A simple error

I get fuel delivered.  Gasoline is heavy, messy, hard to handle and expensive and potentially kinda dangerous.  But like all but the lost tribes of Patagonia, I have come to depend on it for running any one of 8 separate engines from boats to chainsaws, from gensets to power winches. I rely on the stuff.  Gasoline: an expensive addiction.

For the first few years, I carried it in totes in the back of the car and on the boat and then I schlepped it up and down hills sometimes in the rain, in the dark and always in conjunction with hundreds of pounds of other crap. I hated gasoline almost as much as I hated propane. Plus it stinks when in the car.

So, almost ten years ago I bit the $bullet and put in a big tank for propane and a couple of smaller ones for gasoline.  And it was good.

It is still horribly expensive but I do not use enough to be ‘hurt’ by $1.50 a liter gasoline and propane at approximately 25% higher than market.  Like I said, ‘It’s worth it.’

And the $30,000-plus solar panel system has cut way into the use of generator-time.  In the sunnier times, anyway.

When we were away, we knew that our tanks were low and we knew that the delivery service was going around our area BEFORE our arrival rather than just after so I ordered a fill-up and was NOT there to oversee the delivery.  Which was not a problem.  The guys know my system better than I do.  I usually ‘oversee’ the exercise by cracking jokes with the captain while the crew zoom about doing the job.  I rarely have to say anything about the delivery itself.  And it has been that way for almost ten years.  They know their stuff.

Well, until this one time when we were NOT there to check.  For reasons unknown, one of the crew (likely a new guy) put diesel in one of the tanks.  The ‘second one’.

When we got back, we went about our business and took out our allotments for fuel as they arose and, eventually, went through tank one.  That took six weeks or so.  Maybe two months.  Then, in anticipation of needing more, I filled a few totes from the second tank and placed them where they would be needed when the current engine I was using ran out.  I had three totes spread about.

Last week, I filled my genset with the five gallon tote from tank two.  It would not start.  I went through the ‘check-spark-and-fuel-routine’ and was somewhat surprised to find that I had filled my tank with diesel fuel!  But, an hour of draining, filling and fixing broken fuel lines (inevitable, it seems), I had pulled all the offending diesel out and re-filled with gasoline.  I was good to go but I had lost the afternoon.  Life, eh?

I figured that I must have had an old diesel tote sitting around the fuel shed and, somehow, had forgotten about it and accidentally used it.  ‘Must be my fault’.  I wrote it off to getting old.  I am doing that more often and it seems to be the right answer most of the time.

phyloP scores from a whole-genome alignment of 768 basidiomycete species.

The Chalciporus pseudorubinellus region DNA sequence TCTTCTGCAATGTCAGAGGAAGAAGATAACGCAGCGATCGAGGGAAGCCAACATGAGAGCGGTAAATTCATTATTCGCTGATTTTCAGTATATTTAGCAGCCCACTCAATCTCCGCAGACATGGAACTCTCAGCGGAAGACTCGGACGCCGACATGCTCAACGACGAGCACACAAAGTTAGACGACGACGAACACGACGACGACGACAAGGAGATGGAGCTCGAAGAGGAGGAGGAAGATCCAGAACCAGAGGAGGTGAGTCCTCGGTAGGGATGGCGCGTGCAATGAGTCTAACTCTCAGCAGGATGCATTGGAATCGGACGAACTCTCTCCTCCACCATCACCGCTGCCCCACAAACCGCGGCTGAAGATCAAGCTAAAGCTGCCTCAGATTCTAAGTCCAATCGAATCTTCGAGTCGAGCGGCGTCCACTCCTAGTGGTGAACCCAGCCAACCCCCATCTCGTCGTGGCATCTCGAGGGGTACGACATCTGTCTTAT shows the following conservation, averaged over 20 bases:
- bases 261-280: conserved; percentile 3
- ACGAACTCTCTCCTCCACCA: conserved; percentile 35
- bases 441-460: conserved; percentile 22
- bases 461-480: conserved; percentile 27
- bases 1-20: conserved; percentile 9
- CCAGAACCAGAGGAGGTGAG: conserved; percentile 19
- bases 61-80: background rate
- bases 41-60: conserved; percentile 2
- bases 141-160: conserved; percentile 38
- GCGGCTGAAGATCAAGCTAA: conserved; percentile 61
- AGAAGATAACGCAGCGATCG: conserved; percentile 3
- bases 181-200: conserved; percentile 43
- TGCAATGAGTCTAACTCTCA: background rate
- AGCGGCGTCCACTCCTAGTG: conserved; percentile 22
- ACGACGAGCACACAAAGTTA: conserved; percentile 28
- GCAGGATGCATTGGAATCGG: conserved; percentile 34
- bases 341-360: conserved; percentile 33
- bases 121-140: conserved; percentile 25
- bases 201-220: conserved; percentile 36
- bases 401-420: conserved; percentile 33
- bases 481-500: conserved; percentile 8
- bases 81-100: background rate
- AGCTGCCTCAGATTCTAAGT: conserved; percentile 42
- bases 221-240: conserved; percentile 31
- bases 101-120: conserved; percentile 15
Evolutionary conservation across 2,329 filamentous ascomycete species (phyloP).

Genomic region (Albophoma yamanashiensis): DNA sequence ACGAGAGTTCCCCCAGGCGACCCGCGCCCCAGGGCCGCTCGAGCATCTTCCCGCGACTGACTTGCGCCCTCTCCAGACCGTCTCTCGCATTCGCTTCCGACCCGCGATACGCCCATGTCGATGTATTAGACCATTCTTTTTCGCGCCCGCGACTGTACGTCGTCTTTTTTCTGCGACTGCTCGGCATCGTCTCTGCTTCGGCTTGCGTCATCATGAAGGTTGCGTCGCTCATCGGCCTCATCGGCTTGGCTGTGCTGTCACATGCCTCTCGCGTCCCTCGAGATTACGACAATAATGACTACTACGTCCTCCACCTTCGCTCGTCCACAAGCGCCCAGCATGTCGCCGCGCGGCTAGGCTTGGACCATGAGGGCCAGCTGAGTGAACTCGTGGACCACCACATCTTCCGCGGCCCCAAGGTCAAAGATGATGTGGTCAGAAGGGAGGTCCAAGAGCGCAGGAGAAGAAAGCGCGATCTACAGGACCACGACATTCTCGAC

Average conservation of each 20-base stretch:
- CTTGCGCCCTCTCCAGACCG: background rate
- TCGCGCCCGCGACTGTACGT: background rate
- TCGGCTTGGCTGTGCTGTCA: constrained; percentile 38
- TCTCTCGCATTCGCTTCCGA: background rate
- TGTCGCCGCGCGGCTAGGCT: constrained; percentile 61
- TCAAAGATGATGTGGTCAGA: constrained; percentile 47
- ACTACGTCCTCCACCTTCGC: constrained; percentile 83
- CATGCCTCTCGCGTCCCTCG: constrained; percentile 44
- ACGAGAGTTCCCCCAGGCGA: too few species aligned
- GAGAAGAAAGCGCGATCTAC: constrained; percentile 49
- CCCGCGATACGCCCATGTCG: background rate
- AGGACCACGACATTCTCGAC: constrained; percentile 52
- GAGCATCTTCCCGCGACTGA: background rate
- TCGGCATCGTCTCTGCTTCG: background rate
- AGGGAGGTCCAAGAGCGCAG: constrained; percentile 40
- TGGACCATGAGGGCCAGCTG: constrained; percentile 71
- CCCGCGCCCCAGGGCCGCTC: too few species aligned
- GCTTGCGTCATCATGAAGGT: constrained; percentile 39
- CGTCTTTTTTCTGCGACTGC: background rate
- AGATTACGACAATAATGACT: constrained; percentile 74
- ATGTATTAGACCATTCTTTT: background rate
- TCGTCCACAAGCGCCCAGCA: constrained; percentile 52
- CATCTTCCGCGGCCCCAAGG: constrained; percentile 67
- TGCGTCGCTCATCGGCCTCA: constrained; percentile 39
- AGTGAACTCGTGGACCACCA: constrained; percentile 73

Over the course of the next few days, I filled two more tanks.  The earlier experience with the genset was not even a memory. Turns out that I hadn’t used an old diesel tote, after all. Turns out my real error was assuming that I had made the first error.  The real error was not realizing quickly enough that my second tank was filled with the wrong fuel.

So, another day spent draining and filling and cleaning and repairing.  THAT was irritating. But the worst part was that I was down to my second tank and that tank was unusable and so I was really OUT OF FUEL!

That is NOT good.  That necessitated a trip to town.  Worse, I could only take three totes with me because the other totes were full of diesel.  I could NOT get enough to get me through until the next planned barge delivery.

So, things will be awkward for a while.

A simple error.  NOT disastrous.  Just awkward and expensive and a waste of time.  And one more ‘weird’ incident in life off the grid.


17 thoughts on “A simple error

    • Well, first off the government bastards have reduced the not-on-the-streets ‘discount’ so that it is negligible. At least it is not much of a discount at the gas stations that sell ‘marked’ gas. Almost not worth going to. But our barge guys only deliver marked gas, anyway. It is still $1.50.


  1. Kind of reminds me of a time when one of the airplanes at the college went to get fuel at an airport away homebase. They fueled up at a self-serve pump and flew home. No problems occurred during the flight, but we learned after the plane’s return that the 100 LL tank had been contaminated with Jet A fuel sometime prior. The airplane was grounded, the engine removed and rebuilt. Because the airplane was one of two used by the students learning to fly as a part of the commercial pilot program, it was a major setback for scheduling. Fortunately for the college, the fuel vendor had to pay for the cost of the repairs. At the time, a replacement engine for a Cessna 152 would have been about $10,000 that wasn’t in the school’s budget. – Margy


      • I verified my source, it was Jet A and the tank hadn’t been properly cleaned before the 100 LL was added. My source says it was probably a bit of overkill, but because the planes were used by college students and the engine change was covered, it was the prudent thing to do. – Margy


        • @ Anonymous
          …..and then there is option “B”.